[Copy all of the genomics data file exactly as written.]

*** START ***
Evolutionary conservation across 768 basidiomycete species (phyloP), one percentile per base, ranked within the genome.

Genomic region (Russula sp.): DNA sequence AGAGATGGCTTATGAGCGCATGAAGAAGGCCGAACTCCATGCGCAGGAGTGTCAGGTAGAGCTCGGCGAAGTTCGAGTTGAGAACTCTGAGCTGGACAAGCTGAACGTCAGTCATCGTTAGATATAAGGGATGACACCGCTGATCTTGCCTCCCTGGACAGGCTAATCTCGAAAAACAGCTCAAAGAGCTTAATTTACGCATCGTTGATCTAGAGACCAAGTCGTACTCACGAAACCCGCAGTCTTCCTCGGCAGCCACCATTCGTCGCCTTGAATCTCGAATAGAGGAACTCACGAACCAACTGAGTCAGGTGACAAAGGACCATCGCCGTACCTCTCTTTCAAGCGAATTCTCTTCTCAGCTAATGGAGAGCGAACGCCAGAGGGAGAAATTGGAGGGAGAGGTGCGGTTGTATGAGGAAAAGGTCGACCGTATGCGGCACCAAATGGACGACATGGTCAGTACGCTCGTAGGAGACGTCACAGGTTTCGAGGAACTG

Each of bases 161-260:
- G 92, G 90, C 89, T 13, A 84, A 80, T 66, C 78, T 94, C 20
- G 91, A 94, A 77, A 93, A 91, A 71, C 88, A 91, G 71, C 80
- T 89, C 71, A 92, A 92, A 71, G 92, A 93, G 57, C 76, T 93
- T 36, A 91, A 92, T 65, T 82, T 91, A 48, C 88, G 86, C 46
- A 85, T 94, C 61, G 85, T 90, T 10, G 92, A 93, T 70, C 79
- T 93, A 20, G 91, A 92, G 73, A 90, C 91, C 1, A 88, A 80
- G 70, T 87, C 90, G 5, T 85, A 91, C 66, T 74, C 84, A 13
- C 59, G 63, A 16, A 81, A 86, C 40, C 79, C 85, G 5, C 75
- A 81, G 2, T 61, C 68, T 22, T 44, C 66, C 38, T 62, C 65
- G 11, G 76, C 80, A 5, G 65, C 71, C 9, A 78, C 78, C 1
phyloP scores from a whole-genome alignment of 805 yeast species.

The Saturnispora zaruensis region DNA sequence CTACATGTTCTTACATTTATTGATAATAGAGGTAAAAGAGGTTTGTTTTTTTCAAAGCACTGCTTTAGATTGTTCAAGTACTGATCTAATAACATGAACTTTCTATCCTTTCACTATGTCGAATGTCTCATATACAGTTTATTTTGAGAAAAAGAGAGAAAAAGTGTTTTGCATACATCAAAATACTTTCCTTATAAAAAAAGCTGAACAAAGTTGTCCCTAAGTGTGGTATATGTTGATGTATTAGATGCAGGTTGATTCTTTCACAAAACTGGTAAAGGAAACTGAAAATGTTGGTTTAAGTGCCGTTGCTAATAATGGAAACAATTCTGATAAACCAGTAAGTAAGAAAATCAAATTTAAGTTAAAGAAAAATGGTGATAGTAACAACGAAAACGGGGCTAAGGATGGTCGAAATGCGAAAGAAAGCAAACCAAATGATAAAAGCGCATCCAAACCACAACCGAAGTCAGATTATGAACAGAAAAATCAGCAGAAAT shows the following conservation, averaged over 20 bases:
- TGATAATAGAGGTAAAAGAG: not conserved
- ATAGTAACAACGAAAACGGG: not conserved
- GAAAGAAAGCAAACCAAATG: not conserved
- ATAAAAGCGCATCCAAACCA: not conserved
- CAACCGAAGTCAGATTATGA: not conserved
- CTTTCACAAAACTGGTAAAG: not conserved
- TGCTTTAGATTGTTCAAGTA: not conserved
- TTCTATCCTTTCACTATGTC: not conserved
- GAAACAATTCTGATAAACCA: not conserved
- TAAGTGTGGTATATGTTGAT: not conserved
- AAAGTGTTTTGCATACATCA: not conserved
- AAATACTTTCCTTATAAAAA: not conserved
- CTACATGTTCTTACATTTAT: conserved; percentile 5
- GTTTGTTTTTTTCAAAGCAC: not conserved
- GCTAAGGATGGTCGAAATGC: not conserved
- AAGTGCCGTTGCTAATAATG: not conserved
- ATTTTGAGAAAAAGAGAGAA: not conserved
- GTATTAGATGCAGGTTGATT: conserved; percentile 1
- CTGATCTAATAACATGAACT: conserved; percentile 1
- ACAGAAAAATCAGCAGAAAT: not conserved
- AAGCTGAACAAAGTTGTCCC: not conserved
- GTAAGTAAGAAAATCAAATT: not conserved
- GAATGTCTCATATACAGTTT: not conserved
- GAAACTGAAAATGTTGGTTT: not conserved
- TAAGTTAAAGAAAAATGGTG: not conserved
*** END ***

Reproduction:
Evolutionary conservation across 768 basidiomycete species (phyloP), one percentile per base, ranked within the genome.

Genomic region (Russula sp.): DNA sequence AGAGATGGCTTATGAGCGCATGAAGAAGGCCGAACTCCATGCGCAGGAGTGTCAGGTAGAGCTCGGCGAAGTTCGAGTTGAGAACTCTGAGCTGGACAAGCTGAACGTCAGTCATCGTTAGATATAAGGGATGACACCGCTGATCTTGCCTCCCTGGACAGGCTAATCTCGAAAAACAGCTCAAAGAGCTTAATTTACGCATCGTTGATCTAGAGACCAAGTCGTACTCACGAAACCCGCAGTCTTCCTCGGCAGCCACCATTCGTCGCCTTGAATCTCGAATAGAGGAACTCACGAACCAACTGAGTCAGGTGACAAAGGACCATCGCCGTACCTCTCTTTCAAGCGAATTCTCTTCTCAGCTAATGGAGAGCGAACGCCAGAGGGAGAAATTGGAGGGAGAGGTGCGGTTGTATGAGGAAAAGGTCGACCGTATGCGGCACCAAATGGACGACATGGTCAGTACGCTCGTAGGAGACGTCACAGGTTTCGAGGAACTG

Each of bases 161-260:
- G 92, G 90, C 89, T 13, A 84, A 80, T 66, C 78, T 94, C 20
- G 91, A 94, A 77, A 93, A 91, A 71, C 88, A 91, G 71, C 80
- T 89, C 71, A 92, A 92, A 71, G 92, A 93, G 57, C 76, T 93
- T 36, A 91, A 92, T 65, T 82, T 91, A 48, C 88, G 86, C 46
- A 85, T 94, C 61, G 85, T 90, T 10, G 92, A 93, T 70, C 79
- T 93, A 20, G 91, A 92, G 73, A 90, C 91, C 1, A 88, A 80
- G 70, T 87, C 90, G 5, T 85, A 91, C 66, T 74, C 84, A 13
- C 59, G 63, A 16, A 81, A 86, C 40, C 79, C 85, G 5, C 75
- A 81, G 2, T 61, C 68, T 22, T 44, C 66, C 38, T 62, C 65
- G 11, G 76, C 80, A 5, G 65, C 71, C 9, A 78, C 78, C 1
phyloP scores from a whole-genome alignment of 805 yeast species.

The Saturnispora zaruensis region DNA sequence CTACATGTTCTTACATTTATTGATAATAGAGGTAAAAGAGGTTTGTTTTTTTCAAAGCACTGCTTTAGATTGTTCAAGTACTGATCTAATAACATGAACTTTCTATCCTTTCACTATGTCGAATGTCTCATATACAGTTTATTTTGAGAAAAAGAGAGAAAAAGTGTTTTGCATACATCAAAATACTTTCCTTATAAAAAAAGCTGAACAAAGTTGTCCCTAAGTGTGGTATATGTTGATGTATTAGATGCAGGTTGATTCTTTCACAAAACTGGTAAAGGAAACTGAAAATGTTGGTTTAAGTGCCGTTGCTAATAATGGAAACAATTCTGATAAACCAGTAAGTAAGAAAATCAAATTTAAGTTAAAGAAAAATGGTGATAGTAACAACGAAAACGGGGCTAAGGATGGTCGAAATGCGAAAGAAAGCAAACCAAATGATAAAAGCGCATCCAAACCACAACCGAAGTCAGATTATGAACAGAAAAATCAGCAGAAAT shows the following conservation, averaged over 20 bases:
- TGATAATAGAGGTAAAAGAG: not conserved
- ATAGTAACAACGAAAACGGG: not conserved
- GAAAGAAAGCAAACCAAATG: not conserved
- ATAAAAGCGCATCCAAACCA: not conserved
- CAACCGAAGTCAGATTATGA: not conserved
- CTTTCACAAAACTGGTAAAG: not conserved
- TGCTTTAGATTGTTCAAGTA: not conserved
- TTCTATCCTTTCACTATGTC: not conserved
- GAAACAATTCTGATAAACCA: not conserved
- TAAGTGTGGTATATGTTGAT: not conserved
- AAAGTGTTTTGCATACATCA: not conserved
- AAATACTTTCCTTATAAAAA: not conserved
- CTACATGTTCTTACATTTAT: conserved; percentile 5
- GTTTGTTTTTTTCAAAGCAC: not conserved
- GCTAAGGATGGTCGAAATGC: not conserved
- AAGTGCCGTTGCTAATAATG: not conserved
- ATTTTGAGAAAAAGAGAGAA: not conserved
- GTATTAGATGCAGGTTGATT: conserved; percentile 1
- CTGATCTAATAACATGAACT: conserved; percentile 1
- ACAGAAAAATCAGCAGAAAT: not conserved
- AAGCTGAACAAAGTTGTCCC: not conserved
- GTAAGTAAGAAAATCAAATT: not conserved
- GAATGTCTCATATACAGTTT: not conserved
- GAAACTGAAAATGTTGGTTT: not conserved
- TAAGTTAAAGAAAAATGGTG: not conserved